The Salona 45 has three different layouts suitable for racing, cruising, or charter service. Our test boat had the standard three-cabin configuration, with an offset queen-size berth forward and two matching cabins aft. There’s an unusually large shower in the head, handy not only for keeping the crew smelling clean but also as a place to hang dripping foulies. The galley is efficient. The joinery is of good quality, and the white overhead and satin-varnished mahogany bulkheads and trim create a pleasant, livable, unobtrusive interior.
Like many European boats, the Salona has a stepover through the passageways between the cabins. This makes the bulkhead stronger and lends a nautical flavor to the doorways, but I dislike it. Maybe it’s just me, but I’ll trip over that bottom flange or rap my scalp on the overhead every time I go through.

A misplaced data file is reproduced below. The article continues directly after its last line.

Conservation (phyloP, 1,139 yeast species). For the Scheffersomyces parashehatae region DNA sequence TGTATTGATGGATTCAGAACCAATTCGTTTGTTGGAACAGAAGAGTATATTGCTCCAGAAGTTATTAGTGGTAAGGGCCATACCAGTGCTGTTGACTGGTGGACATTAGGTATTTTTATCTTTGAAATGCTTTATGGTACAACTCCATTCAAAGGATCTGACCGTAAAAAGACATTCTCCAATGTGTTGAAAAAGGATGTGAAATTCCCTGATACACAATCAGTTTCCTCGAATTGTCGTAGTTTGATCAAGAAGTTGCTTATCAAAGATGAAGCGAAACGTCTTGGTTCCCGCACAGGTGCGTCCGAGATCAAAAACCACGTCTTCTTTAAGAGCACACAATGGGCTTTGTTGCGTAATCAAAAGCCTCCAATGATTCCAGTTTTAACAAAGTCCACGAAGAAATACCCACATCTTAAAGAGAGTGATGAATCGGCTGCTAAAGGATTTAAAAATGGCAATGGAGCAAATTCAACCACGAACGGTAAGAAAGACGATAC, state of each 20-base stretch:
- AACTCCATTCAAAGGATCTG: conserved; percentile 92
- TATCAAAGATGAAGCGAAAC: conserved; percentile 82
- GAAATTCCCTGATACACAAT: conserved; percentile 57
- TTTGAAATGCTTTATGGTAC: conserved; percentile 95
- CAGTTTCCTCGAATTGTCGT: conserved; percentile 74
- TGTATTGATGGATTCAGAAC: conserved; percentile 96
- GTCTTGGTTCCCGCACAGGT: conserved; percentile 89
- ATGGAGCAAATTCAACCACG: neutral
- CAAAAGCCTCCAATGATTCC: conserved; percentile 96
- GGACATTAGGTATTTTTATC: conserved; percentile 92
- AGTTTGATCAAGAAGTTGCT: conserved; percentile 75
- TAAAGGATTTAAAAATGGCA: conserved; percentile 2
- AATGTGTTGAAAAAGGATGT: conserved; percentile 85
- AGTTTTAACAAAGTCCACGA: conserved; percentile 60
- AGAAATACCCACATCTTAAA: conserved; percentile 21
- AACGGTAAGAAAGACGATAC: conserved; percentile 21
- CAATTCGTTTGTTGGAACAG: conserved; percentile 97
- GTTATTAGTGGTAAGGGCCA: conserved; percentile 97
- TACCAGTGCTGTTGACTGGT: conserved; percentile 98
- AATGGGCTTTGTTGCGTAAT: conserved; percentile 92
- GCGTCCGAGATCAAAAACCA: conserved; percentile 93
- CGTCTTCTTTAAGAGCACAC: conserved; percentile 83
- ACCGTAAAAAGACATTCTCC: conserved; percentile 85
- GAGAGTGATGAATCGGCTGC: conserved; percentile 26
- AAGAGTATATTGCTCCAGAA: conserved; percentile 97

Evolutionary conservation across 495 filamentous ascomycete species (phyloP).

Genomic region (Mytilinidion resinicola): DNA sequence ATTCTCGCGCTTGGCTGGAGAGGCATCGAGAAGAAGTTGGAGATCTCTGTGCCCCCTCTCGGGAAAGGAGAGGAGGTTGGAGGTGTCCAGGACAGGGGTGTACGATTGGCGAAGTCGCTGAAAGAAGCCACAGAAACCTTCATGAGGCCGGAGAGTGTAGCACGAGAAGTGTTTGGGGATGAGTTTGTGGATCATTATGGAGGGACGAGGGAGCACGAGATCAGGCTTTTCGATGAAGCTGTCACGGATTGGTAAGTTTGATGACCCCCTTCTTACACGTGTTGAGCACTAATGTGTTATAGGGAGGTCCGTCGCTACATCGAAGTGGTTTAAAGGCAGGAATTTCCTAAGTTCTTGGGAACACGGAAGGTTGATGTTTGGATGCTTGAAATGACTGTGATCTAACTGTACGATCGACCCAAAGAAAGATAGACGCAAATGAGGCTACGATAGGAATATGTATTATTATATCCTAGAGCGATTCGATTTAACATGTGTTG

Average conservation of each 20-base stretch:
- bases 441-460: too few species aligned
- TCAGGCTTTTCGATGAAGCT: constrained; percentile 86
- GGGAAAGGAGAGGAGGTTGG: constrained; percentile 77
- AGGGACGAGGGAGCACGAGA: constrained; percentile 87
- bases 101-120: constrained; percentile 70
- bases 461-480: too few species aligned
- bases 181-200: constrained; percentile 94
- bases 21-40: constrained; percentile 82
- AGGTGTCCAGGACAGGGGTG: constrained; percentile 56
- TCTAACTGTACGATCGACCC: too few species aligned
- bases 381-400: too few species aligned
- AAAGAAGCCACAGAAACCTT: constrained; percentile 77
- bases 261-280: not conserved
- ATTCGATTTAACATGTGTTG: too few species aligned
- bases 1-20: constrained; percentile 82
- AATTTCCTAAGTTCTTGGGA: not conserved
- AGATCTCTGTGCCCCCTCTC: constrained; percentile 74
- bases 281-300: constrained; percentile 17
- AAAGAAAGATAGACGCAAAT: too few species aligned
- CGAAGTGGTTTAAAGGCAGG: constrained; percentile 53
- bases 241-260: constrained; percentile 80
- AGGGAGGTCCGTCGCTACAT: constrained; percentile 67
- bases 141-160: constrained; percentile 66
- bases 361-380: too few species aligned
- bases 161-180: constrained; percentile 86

The through-hulls are the usual European bronze type with silver-colored shutoffs, and all the drains carry legible tags to identify them. The wiring is similarly neat and well shielded (it runs atop the longitudinal stringers), but, conforming to European practice, the wires are not tinned. Salona makes the electrical panel, and it is clear and easy to use. Our test boat was set up for butane, but future U.S. models will have propane systems instead.

I appreciated the excellent access to the engine through its front panel. While the side access is only average, routine engine maintenance will be easy. There’s plenty of soundproofing, but the noise level at cruising speed suggests there may be air leaks or other paths for sound to escape the compartment.

Under way